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During a long-term care crisis, you are unable to manage your financial affairs or even make medical decisions for yourself. If you do not take advanced steps to prepare for this, your family is left to petition the court for authority to act on your behalf. But these actions are limited.  Courts do not, typically, give anyone authority to do asset protection planning on your behalf.


The best move is to plan ahead and put basic estate planning documents in place that give the people you want they authority they need to make decisions for you – when you need it most.


Any good estate plan would include a power of attorney for finances that would allow someone you trust to help manage your affairs and protect your assets from the long-term care spenddown.  Additionally, you will want to designate someone to make medical decisions for you if you are unable to make them on your own.


As part of the process you made need a last will and testament, a living trust, or some type of advanced trust, such as an asset protection trust, that will also allow you to maintain greater control over your assets and give you protections against the Medicaid spenddown and inheritance taxes.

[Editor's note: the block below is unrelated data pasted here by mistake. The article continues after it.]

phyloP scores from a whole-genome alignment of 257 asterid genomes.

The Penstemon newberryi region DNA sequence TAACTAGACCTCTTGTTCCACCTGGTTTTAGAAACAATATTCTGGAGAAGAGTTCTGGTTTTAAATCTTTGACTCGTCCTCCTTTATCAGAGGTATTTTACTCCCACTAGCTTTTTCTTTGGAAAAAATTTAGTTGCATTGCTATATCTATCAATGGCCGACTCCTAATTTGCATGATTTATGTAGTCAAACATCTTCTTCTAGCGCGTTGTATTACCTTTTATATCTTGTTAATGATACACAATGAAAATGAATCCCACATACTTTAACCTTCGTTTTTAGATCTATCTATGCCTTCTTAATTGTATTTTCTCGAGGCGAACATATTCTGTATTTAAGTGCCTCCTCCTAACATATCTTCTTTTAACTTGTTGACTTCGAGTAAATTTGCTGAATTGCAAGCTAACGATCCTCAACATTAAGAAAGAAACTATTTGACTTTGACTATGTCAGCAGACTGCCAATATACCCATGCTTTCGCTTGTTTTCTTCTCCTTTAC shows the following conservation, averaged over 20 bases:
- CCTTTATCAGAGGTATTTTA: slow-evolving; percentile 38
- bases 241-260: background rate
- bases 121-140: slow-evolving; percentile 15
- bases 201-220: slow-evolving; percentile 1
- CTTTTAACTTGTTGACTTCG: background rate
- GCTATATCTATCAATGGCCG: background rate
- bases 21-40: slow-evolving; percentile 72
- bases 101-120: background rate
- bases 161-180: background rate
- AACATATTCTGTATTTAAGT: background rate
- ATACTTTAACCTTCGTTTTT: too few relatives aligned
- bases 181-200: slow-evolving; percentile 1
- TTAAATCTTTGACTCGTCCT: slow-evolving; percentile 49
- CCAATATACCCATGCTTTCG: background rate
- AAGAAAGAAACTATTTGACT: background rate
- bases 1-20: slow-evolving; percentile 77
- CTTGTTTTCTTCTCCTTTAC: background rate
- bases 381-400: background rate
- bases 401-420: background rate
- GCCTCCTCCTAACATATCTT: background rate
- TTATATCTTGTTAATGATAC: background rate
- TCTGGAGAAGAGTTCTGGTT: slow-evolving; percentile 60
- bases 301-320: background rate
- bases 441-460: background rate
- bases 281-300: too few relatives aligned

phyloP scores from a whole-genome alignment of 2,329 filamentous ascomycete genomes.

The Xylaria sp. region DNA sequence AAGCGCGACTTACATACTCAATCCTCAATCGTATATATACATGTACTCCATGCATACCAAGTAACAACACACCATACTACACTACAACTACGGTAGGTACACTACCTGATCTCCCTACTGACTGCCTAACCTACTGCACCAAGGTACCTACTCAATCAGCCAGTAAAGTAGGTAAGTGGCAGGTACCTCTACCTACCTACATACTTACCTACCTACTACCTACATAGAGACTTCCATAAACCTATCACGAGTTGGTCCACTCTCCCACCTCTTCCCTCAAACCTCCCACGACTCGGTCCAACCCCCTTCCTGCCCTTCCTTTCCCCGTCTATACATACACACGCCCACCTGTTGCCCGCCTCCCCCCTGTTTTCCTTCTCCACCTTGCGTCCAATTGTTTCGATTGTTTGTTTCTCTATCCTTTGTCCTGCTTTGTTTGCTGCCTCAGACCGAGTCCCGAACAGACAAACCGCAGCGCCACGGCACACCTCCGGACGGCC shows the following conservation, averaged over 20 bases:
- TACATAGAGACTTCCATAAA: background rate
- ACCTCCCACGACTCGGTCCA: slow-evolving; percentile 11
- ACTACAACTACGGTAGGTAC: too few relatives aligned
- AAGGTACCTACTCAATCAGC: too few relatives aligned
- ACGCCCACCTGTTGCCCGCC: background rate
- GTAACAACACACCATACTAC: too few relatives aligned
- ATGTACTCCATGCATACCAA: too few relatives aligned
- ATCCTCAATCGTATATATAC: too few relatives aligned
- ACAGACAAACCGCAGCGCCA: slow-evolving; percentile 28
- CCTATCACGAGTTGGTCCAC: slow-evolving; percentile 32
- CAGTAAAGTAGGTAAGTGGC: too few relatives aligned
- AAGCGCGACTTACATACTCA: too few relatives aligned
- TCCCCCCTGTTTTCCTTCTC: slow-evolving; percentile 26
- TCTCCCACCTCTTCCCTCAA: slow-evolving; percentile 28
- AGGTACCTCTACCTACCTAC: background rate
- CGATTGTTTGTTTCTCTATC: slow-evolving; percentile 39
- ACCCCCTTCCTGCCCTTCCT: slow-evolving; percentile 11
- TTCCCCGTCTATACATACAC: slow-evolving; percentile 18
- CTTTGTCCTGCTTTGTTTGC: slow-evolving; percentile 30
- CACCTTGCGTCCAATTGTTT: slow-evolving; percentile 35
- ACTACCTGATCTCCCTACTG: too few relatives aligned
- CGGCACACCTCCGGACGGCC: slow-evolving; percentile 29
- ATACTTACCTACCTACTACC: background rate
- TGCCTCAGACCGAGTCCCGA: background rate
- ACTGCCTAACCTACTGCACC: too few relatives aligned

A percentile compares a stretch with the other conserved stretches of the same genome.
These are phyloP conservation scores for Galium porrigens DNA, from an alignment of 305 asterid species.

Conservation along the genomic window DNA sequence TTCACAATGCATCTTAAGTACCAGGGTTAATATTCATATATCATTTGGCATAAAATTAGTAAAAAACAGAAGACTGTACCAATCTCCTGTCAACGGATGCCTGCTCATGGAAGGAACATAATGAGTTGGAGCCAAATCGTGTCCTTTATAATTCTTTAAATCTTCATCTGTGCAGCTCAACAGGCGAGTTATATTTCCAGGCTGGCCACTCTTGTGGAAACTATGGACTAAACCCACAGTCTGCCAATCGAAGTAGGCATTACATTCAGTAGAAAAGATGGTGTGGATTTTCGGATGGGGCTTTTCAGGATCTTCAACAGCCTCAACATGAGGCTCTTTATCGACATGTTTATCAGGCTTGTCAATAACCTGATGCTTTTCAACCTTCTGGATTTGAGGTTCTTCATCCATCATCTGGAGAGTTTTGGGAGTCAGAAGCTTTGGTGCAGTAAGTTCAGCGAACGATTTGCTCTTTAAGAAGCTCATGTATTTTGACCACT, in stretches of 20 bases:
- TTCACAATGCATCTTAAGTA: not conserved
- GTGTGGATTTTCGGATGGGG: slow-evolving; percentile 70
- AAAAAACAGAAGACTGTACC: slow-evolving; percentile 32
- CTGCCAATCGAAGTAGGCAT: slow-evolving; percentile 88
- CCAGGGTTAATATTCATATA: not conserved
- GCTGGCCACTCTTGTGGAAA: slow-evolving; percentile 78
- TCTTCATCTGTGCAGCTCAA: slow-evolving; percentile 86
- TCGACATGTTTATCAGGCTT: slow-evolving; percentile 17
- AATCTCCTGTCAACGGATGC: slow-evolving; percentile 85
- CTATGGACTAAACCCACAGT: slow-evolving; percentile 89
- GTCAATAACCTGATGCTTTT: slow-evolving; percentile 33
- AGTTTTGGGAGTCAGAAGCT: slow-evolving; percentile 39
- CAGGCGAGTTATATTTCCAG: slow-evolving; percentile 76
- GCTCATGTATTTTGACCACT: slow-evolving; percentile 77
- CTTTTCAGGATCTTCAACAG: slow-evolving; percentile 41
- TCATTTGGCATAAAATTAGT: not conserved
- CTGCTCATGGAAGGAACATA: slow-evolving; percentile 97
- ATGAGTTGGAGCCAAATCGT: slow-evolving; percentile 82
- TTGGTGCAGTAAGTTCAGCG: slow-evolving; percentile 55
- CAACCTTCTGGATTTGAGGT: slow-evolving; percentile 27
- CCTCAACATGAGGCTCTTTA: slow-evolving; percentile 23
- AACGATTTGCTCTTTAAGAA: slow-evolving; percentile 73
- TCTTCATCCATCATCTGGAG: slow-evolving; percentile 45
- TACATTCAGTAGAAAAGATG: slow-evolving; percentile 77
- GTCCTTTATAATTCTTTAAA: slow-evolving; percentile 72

Additionally many of these documents need to be updated once a spouse goes into a nursing home to avoid an unintentional spenddown of martial assets if the healthy spouse should die first or to name someone other than the institutional spouse if they are the only person named in as an agent or medical surrogate in an existing power of attorney.


To determine which documents will be needed to best help you, contact us today for a free consultation.

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